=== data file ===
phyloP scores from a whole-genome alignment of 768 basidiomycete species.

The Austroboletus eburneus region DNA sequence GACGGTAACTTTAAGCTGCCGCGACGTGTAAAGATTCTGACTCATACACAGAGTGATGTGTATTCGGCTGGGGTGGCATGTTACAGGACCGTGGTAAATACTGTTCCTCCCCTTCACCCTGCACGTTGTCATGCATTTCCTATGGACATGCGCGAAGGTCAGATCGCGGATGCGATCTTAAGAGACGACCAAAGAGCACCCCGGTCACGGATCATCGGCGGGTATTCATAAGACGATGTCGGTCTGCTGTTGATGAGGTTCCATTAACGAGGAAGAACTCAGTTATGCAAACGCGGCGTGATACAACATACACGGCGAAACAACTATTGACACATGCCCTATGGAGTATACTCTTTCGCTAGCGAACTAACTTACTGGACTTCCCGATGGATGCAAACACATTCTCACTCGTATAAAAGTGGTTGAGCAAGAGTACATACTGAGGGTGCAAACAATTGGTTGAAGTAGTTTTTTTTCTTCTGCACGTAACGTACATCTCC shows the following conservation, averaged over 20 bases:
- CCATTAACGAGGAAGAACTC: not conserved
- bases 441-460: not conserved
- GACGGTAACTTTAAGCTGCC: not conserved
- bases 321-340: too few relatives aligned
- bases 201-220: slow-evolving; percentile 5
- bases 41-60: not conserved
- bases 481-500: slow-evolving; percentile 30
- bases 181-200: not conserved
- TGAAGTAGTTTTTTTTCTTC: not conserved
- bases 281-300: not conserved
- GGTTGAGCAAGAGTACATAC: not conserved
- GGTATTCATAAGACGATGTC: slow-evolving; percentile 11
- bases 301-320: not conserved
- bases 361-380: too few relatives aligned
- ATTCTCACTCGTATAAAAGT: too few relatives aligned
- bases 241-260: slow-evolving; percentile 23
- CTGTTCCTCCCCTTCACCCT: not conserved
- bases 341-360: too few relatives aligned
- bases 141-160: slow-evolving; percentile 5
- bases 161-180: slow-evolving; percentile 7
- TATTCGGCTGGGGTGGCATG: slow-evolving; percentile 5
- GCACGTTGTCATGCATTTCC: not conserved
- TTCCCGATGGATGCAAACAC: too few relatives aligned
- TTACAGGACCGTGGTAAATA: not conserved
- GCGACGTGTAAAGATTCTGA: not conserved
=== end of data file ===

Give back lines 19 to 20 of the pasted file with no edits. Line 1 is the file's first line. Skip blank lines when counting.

- CTGTTCCTCCCCTTCACCCT: not conserved
- bases 341-360: too few relatives aligned